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Take the Prince Out of the Beast 

by RACHEL SIEMENS & r & & r & & lt;span class= & quot;dropcap & quot; & B & lt;/span & eauty and the Beast is a familiar tale. Disney's version, one of the animation studio's darker works, features two protagonists: Belle, the "princess" with the pretty yellow dress and the least amount of pretension compared to the other Disney princesses, and the Beast -- elegant and well-mannered but wild.





Recall, if you will, the scene where Beast stares at the enchanted rose that bears his curse. As its wilting petals float to the ground, a tear rolls down his terrible, princely face. It's a scene that tugs 9-year-old heartstrings as much today as it did 17 years ago. Blue Bird -- the project of Spokanite Patrick Everman -- captures that refined-yet-bestial contrast in musical form. Characterized by abstract lyrics, visceral instrumentalism and a sense of self-importance that rivals both politicians and religious demagogues, Blue Bird is a smoky, fuzzy, lo-fi tribute to experimentation. It's the kind of thing that might be comparable to Swan Lake -- if you squinted through iron-and-wine-colored glasses. Everman's banjo is tinny, providing tense dissonance in what would otherwise be lilting songs. He also includes violin, mandolin, harmonica, wind organ and percussion. The guitar is soft and melodic; the vocals, like sleepy daydreams. With all that instrumentation being thrown around, you'd think there would be a small legion of musicians backing Everman up. But he works on "record[ing] things that are performable still when it's just me, like playing a kick drum while playing an organ."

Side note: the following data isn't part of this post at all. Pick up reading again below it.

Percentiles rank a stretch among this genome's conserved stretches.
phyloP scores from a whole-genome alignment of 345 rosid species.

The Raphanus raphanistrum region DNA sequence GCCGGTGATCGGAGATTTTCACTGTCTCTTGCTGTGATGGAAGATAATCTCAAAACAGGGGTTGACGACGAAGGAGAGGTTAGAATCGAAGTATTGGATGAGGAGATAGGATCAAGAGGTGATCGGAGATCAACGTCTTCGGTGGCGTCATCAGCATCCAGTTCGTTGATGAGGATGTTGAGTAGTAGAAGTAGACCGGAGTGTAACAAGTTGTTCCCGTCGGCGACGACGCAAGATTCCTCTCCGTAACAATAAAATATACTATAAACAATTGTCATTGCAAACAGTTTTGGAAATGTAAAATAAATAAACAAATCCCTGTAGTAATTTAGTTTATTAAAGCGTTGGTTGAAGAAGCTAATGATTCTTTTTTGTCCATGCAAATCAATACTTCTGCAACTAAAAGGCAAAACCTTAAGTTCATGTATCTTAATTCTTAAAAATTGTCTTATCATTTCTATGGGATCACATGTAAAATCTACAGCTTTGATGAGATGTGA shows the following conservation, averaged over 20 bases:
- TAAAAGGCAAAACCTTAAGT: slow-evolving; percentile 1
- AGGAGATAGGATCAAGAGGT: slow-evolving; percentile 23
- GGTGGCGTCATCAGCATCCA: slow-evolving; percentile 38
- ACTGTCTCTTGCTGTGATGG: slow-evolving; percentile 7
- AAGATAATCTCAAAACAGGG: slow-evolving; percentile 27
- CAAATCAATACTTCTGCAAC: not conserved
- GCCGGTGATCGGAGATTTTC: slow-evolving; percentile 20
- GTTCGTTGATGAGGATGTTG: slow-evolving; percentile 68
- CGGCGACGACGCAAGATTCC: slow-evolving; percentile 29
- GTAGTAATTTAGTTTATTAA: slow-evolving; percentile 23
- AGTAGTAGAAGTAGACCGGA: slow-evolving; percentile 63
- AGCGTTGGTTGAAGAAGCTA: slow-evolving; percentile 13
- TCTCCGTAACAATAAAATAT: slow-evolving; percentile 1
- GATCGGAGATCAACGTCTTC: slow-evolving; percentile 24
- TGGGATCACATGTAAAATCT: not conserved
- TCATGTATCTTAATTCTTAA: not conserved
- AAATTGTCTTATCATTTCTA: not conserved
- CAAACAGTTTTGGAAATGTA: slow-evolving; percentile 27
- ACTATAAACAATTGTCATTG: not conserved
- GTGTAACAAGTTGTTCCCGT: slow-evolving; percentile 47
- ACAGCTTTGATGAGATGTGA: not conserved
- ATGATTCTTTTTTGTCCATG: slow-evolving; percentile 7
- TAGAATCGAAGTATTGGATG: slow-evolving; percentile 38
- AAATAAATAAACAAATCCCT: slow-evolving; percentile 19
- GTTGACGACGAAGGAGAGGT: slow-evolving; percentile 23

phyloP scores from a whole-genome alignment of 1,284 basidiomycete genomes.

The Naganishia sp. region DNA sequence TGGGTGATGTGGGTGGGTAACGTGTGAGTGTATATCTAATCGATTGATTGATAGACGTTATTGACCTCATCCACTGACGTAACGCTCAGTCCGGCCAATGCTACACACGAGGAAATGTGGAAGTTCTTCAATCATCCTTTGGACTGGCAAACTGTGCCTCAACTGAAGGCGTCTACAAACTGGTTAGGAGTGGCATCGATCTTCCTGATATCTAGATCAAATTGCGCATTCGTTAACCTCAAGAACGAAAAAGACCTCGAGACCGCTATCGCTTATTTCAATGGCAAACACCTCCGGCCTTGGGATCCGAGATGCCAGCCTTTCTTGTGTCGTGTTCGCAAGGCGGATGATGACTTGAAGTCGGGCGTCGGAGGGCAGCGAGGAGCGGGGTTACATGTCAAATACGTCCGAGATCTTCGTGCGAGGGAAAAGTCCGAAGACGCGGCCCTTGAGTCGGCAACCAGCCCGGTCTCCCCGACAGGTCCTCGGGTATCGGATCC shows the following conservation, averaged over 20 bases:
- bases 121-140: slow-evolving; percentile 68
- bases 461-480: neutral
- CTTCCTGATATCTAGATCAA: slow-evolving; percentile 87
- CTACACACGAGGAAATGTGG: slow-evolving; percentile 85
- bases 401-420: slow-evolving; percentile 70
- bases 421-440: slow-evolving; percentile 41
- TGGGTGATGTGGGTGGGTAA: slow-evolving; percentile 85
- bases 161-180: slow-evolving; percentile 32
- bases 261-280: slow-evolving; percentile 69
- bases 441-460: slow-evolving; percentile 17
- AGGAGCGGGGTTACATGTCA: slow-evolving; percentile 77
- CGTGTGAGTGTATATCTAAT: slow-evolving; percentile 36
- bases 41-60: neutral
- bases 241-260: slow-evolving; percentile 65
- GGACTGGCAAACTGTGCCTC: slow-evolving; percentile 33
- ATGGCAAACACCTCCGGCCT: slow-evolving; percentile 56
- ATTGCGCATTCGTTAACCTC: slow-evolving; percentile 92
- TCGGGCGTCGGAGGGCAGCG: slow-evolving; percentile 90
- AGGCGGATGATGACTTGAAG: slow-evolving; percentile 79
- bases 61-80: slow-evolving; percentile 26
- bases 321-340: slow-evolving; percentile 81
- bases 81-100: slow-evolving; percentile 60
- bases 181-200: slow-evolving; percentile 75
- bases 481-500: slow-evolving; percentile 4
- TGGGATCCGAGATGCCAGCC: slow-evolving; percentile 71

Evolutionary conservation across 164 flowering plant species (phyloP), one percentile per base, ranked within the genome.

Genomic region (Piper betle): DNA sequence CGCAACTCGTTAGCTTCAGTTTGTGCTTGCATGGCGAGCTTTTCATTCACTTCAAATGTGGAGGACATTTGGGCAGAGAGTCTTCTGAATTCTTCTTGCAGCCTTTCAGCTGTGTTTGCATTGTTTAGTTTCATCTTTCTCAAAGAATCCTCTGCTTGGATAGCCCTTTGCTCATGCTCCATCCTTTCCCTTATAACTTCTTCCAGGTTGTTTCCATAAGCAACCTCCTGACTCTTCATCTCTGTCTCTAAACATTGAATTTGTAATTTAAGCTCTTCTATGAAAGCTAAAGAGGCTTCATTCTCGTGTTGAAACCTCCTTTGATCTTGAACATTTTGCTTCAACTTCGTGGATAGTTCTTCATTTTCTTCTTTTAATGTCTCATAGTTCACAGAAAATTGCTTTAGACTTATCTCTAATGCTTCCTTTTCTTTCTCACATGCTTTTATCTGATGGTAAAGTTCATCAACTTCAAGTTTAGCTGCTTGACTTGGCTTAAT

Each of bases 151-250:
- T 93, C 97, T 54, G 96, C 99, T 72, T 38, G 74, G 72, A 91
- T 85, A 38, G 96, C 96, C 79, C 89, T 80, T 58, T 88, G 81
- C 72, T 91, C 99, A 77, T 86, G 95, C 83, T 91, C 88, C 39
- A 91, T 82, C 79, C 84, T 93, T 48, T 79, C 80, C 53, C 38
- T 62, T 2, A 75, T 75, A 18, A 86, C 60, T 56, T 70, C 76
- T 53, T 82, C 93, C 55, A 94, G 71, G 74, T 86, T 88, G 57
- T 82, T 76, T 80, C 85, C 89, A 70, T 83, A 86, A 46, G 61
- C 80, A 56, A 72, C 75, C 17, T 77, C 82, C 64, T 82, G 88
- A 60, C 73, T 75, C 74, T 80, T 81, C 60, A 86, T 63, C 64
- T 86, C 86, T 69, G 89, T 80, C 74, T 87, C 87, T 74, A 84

Everman has only been recording material since last November. Though his career's young, the fervor that he pours into his music isn't something to be trifled with. Neither is his ambition. He has the almost superhuman goal of writing and recording a song a week, and has three side projects as a result -- Aum Shinrikyo; The Field and the Knower, which includes Andrew Bisenius; and the Pony Club, which includes fellow musician and lady friend Shannen Ortale.





Lyrically, Blue Bird has solidly harnessed a sense of abstract symbolism. His songs provoke vivid imagery -- a storybook in a song -- while still retaining their ambiguity. "We All Die Alone" samples the surreal ("I split my head on the ground / Crimson marbles kept rolling around"), as does "Yellow Stars" ("I took two steps forward and one step behind / Silver spoons all rust in my mind / Turn out the lights we'll glow in the dark / all my friends wear yellow stars").





So while Disney's Beast eventually turns into another one of those blonde-haired, blue-eyed royals in riding breeches, Blue Bird's Patrick Everman keeps the beast alive, waiting for that rose finally to fade out.





Blue Bird with Ambassador Nate, Daft and guests on Saturday, May 3, at 4 pm at the Blvd. $10; $8, pre-sale. Call 455-7826. Also with Cassowaries and the Casual Lust on Saturday, May 17, at 3 pm at Empyrean. Call 838-9819.
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